I’ve upgraded, and so should you. Take a couple of minutes to do this upgrade, as the possible consequences aren’t worth the humiliation. 😉
The WordPress team has announced the release of version 2.1 of their WordPress blogging software on Monday. A list of the changes can be found in the release announcement.
Sure, this is old news (by internet time standards) but I just got around to getting caught up. I’ve upgraded the site and the process was absolutely painless. All of my current plugins worked as far as I can tell.
For those who have a bit of trepidation over upgrades and the compatibility of plugins, I can tell you that my installation, with over 17 plugins active, seems to be working fine after the upgrade this morning after a total upgrade time of around 15 minutes including backups of my installation directory and database. As usual, the upgrade instructions are available on the WordPress site.
The WordPress team is planning its next release, Version 2.2, around the April 23 timeframe.
I haven’t had a great deal of time this morning to play around, but it does seem that the site runs just a tad bit faster then it did under the previous version.
I’ve been having a real problem with the site being hit hard by spammers lately. Consequently, I have turned comments off on most of the articles on the site at this point.
Due to the implementation of SPAM Karma 2 and Akismet, none of the comment spam actually made it to the blog. I was pretty amazed at how thoroughly these two pieces of software have filtered the incoming comments.
However, the comments not making it to the blog doesn’t mean that the spammers haven’t done any real damage. Twice now I’ve come home to find my comments disabled by my provider, due to basically a Denial of Service attack being executed on the site by these morons.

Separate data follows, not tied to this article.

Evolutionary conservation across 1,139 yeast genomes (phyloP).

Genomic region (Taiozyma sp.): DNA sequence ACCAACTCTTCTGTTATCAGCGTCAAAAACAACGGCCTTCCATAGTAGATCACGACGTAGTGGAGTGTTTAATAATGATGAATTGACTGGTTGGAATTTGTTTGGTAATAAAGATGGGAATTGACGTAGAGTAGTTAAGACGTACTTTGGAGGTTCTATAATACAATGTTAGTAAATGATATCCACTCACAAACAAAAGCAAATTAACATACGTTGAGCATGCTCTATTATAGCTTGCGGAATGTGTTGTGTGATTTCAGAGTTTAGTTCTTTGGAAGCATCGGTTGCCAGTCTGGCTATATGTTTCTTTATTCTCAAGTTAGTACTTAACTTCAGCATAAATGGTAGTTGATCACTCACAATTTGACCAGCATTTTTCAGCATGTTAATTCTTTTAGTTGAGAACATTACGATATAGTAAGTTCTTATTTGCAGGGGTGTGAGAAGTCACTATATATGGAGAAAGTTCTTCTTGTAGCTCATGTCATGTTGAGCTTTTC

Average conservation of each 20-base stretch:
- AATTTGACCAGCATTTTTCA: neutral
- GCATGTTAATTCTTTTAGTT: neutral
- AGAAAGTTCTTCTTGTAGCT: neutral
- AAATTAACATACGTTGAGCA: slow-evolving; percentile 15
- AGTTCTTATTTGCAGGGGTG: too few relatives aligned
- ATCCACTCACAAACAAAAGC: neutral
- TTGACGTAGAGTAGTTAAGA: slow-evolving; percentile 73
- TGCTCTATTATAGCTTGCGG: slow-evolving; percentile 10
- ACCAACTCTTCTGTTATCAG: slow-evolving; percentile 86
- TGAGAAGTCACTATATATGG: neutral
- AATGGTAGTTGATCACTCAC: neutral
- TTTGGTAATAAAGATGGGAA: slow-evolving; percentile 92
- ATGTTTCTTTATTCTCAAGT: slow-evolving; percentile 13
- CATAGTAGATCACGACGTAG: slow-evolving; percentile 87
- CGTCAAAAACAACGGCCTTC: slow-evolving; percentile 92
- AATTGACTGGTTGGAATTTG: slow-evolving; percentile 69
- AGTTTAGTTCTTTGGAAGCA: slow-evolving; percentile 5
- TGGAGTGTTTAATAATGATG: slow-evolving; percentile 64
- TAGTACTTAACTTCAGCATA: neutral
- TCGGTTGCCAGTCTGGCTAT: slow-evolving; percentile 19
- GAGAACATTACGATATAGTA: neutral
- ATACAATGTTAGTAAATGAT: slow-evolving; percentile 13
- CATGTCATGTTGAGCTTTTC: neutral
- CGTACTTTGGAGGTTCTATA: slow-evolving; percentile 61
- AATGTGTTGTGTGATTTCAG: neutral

I found a great page at the WordPress Codex on Combatting Comment Spam. I would encourage anyone currently dealing with this problem to check out this page. I will be implementing some of these ideas one by one over the coming weeks to see how much they help.
I’ll let you know of the success I have. In the meantime, if you aren’t running Spam Karma, I would encourage you to go take a look at it and its corresponding Akismet plugin. The combination of both has been highly effective in this corner of the web.
The folks on the WordPress team have released version 2.0.5 of the WordPress Blogging Application. This release includes around 50 bug fixes one of which was a missing index on the posts table. I just upgraded and the site performs much better now. I had always thought that the site ran a tad bit slower after the 2.0 upgrade, but for some reason I just figured 2.0 was doing so much more than the 1.x versions. Didn’t even think of looking at table indexes.
Mark Jaquith has also put together his list of change files and corresponding archives containing only the changes from 2.0.4 to 2.0.5, along with a patch file to upgrade your stuff directly. I opted to download from the WordPress site.
In any event, according to the release announcement, there are some security fixes in this release as well. As I do with every release of WordPress that contains security release, I am reminding you not to be lazy and get your site upgraded as soon as you can. The performance improvements alone are worth it.
Now … off to see if they fixed that “posting from Flickr mangling CSS thing” …
The WordPress team has released version 2.0.4 of the WordPress blogging software. From the release notes:
This release contains several important security fixes, so it’s highly recommended for all users. We’ve also rolled in a number of bug fixes (over 50!), so it’s a pretty solid release across the board.
This release contains security fixes. As I continuously remind everyone since being hacked, don’t be lazy on these upgrades!
Needless to say, I’m done.